The Blackstone Group will buy a controlling stake in genealogy site Ancestry.com in a deal worth $ 4.7 billion, according to a press release. Wednesday. Blackstone Group, a private equity firm, is the world’s largest owner and Ancestry is the world’s largest genealogy site, with over 6 billion records of family history in the United States alone. . Ancestry also provides DNA testing and has over 18 million DNA test results in its databases.
Ancestry officially operates in more than 34 countries around the world, although it is accessible almost anywhere on the planet. The Genealogy website was founded in Utah in 1996 and has over three million paying subscribers with revenues of around $ 1 billion per year. The company has grown into DNA testing in recent years and has partnered with pharmaceutical companies to share data, raising eyebrows among privacy activists. The Pentagon has even warned U.S. military personnel against using DNA test kits available from companies like Ancestry et 23andMe.
Blackstone buys 75% stake in Ancestry, according to Financial Times, and owns hundreds of thousands of properties around the world. Blackstone owns commercial and residential buildings in the United States, Europe, Asia and South America, including top-notch hotels like the Bellagio in Las Vegas and the largest apartment complex in Manhattan. Properties are often held under countless affiliate names.
The United Nations issued a report in 2019 accusing Blackstone of “wreaking havoc” with “aggressive evictions” and contributing to the housing crisis that was becoming apparent even before the coronavirus pandemic blew up the global economy. Blackstone killed the 2009 financial crisis, raising billions of dollars apartment complexes and single family homes in the early 2010s.
Blackstone CEO and co-founder billionaire Stephen A. Schwarzman pays large sums to the Republican Party and has strong ties to the Trump regime, serving as President Trump business advisory board in 2017. Schwarzman previously called proposed tax increases on businesses under the Barack Obama administration, “like when Hitler invaded Poland in 1939,” which he later apologized for.
Ancestry’s deal raises a lot of ethical questions for all who care, and people are already telegraphing their concerns over social media about the case. There is no evidence that Blackstone purchased Ancestry for the purpose of discriminating against tenants based on race or national origin, but it is not unreasonable to ask whether purchasing from a genealogy website will facilitate unethical and illegal behavior in an environment. where we know that housing discrimination is still rampant, not just in the United States, but around the world.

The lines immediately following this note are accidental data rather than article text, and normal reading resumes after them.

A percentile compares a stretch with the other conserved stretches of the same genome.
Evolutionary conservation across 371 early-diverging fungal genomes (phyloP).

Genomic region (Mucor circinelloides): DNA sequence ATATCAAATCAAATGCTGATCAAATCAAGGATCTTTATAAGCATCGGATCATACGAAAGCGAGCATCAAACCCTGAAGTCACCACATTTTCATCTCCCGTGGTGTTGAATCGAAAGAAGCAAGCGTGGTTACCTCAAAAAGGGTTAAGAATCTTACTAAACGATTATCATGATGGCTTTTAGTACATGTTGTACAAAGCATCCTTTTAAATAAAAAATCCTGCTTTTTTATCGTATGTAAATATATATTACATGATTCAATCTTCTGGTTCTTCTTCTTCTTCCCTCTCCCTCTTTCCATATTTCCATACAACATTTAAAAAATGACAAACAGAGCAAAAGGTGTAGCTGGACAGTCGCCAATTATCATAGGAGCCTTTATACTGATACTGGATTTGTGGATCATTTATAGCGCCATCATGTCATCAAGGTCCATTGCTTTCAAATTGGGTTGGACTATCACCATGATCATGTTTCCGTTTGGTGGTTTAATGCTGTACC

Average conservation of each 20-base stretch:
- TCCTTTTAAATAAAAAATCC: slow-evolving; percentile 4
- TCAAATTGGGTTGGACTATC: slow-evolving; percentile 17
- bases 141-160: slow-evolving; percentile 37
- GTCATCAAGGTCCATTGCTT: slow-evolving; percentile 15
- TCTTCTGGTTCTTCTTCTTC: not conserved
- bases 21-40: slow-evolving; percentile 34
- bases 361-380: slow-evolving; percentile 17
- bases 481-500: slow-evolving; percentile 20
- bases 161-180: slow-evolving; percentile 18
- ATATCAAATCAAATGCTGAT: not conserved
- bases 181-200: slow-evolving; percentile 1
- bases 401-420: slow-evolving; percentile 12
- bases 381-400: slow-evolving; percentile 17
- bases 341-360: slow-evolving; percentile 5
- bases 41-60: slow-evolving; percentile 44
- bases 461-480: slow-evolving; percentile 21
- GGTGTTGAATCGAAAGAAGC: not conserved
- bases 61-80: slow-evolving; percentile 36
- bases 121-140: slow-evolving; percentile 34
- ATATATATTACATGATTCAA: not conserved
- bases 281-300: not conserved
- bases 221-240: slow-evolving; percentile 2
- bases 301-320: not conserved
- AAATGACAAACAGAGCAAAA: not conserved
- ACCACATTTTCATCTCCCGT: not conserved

US federal housing laws prohibit landlords from discriminating against prospective tenants on the basis of race, religion, and national origin, among other categories. But big tech companies like Facebook have made it much easier for owners to do just that behind the scenes. In 2016, a ProPublica investigation found that Facebook allowed landowners to target ads based on race, a blatant violation of the Fair Housing Act of 1968 and the Civil Rights Act of 1964. Facebook called this a technical problem, but did not abolish the practice until 2019 following a series of lawsuits brought by civil rights organizations.
Regardless of its value, Blackstone says he’s just interested in digital consumer businesses and wants to invest more money in data development for the business.
“We are very pleased to partner with Ancestry and its leadership team. We believe Ancestry has an important lead for future growth, as people of all ages and backgrounds are increasingly interested in learning more about their family history and themselves, ”said David Kestnbaum, Senior Managing Director of Blackstone, in a statement. online.
“We look forward to investing in further data, functionality and product development on Ancestry’s market-leading platform to continue to provide differentiated service. Our investment is a prime example of Blackstone’s continued strong commitment to investing in growing digital consumer businesses that are resilient in today’s environment and beyond.
Will individual property managers who operate under Blackstone have access to Ancestry’s DNA and genealogy records? Technically, any owner can already use many business documents today, just as they use business background checks and consumer products like the Google search engine. But it makes perfect sense to ask seemingly paranoid questions in increasingly paranoid times.
After all, the United States currently has a president who was sued by the United States Department of Justice in 1973 for housing discrimination in its rental properties in New York, long before the internet and DNA testing were available to the masses. President Trump and his father would write a capital “C” on black rental applications. What did the “C” mean? Colored.